Revisiting "The Bell Curve"

A reader writes:

The latest flap with James Watson appears to be playing bigger in England than the US, and I think you are picking up on that. I was really surprised that Wikipedia had the scoop locally.

Normally a story like this would be covered by all the MSM and the columnist would have material for weeks. But there is a caution here that traces itself back to the Bell Curve.

I read The New Republic Bell Curve edition that you edited and had not read the book or been familiar with the authors. TNR pretty much ripped the book down and kept it out of the discussion for a long time. I have not seen in the 13 years since then, another book with such an intense reception or discussion.

So I finally had to get the book and read it. It was relatively cheap in paperback and had been updated. It was a lot more complex and nuanced than I expected. Murray and Herrnstein were careful in their conclusions. It was hard to argue with a lot of their data and examples. What wasn’t hard to understand was the reaction to the discussion. You were not allowed to appear discuss this. It was off the table and a reinforcement of the ‘Political Correctness’ movement gathering steam.

I took the New Republic’s criticism as a little deeper analysis of social policy in general. In science the Uncertainty Principle places limits on what we can know and what we can do at the Sub-Atomic Level. The Bell Curve was suggesting the Social Policy had limits, and that is really what the rage was about.  For the last 100 years America had seen explosive growth in the standard of living and the distribution of wealth.  We’ve spent generously to help the middle class succeed.  Not just welfare, but GI Bill, Education, Immunizations and Social Work.  Especially with the Civil Rights movement as these benefits were expanded to the last Americans.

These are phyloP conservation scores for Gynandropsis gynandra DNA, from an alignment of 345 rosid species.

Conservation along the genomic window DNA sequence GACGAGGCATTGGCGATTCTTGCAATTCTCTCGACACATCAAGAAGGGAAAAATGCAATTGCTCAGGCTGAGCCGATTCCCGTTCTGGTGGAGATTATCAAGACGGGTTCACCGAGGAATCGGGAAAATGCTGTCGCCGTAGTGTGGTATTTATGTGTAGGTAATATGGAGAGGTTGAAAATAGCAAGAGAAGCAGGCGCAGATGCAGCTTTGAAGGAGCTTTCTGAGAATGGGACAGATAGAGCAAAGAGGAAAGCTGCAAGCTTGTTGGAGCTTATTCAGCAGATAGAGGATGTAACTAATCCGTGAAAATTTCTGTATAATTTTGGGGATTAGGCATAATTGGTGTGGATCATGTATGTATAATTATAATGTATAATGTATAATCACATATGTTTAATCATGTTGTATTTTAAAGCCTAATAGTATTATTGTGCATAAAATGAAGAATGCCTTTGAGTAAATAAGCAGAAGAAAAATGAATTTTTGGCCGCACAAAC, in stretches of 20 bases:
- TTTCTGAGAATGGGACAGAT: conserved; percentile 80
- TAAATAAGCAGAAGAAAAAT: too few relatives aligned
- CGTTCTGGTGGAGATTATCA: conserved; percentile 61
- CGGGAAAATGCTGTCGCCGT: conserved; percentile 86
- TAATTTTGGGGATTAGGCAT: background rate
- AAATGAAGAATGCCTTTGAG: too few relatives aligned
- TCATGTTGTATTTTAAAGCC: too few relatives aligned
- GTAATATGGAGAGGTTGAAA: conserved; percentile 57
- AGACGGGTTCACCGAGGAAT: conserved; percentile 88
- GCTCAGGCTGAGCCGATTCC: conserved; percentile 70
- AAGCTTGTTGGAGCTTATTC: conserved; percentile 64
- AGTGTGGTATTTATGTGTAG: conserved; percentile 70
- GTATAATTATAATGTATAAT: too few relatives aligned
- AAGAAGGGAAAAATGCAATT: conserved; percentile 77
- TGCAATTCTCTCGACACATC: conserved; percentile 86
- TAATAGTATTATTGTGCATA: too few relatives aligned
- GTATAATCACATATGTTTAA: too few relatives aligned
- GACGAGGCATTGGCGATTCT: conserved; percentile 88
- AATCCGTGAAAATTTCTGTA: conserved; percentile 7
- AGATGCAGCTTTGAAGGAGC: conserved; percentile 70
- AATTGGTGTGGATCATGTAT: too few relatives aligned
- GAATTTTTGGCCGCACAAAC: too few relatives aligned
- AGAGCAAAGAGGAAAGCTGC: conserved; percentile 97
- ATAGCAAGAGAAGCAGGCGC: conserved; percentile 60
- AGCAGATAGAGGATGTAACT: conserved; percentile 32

My theory was partially reinforced when Welfare Reform was initiated. If anything in the book was to be taken up as something worth changing in social policy it was the encouragement of young poor mothers to have more children via Aid to Dependant Children. Clinton, at Gingrich’s urging, practically implemented the changes in social policy advocated in the Bell Curve. Add the University of Michigan Admissions Policy challenge to the Supreme Court and America was certainly implementing a lot of Bell Curve corrections to our social policies.

And Charles Murray was gaining in stature. On C-Span you could not get through the phone lines to comment on his latest work. I did not see any substantial criticism of his work.  Other studies on Meritocracy seemed to reinforce the ideas in the book. As more genetics was understood, the book held up. Murray was correct that not all well intentioned ideas are going to succeed.  They need to be reviewed and examined in details.  As Dr. Watson said last week:

"Our wanting to reserve equal powers of reason as some universal heritage of humanity will not be enough to make it so."

Yes there are dangers in starting the dialog about race and intelligence. Patricia Berne is correct that new ideas like this get twisted to conform to political views.  But there is a greater danger. The Conservative Movement in America has read the Bell Curve and watched social policy and is implementing a lot of it’s policies. The Left is ignoring them and pretending they will go away. Murray and Hernstien may be correct, and Watson’s work may confirm it. The Left should be looking to see how they can adapt to this reality, before they get left behind.

As always, your intuition on the subject is correct. Something has to give.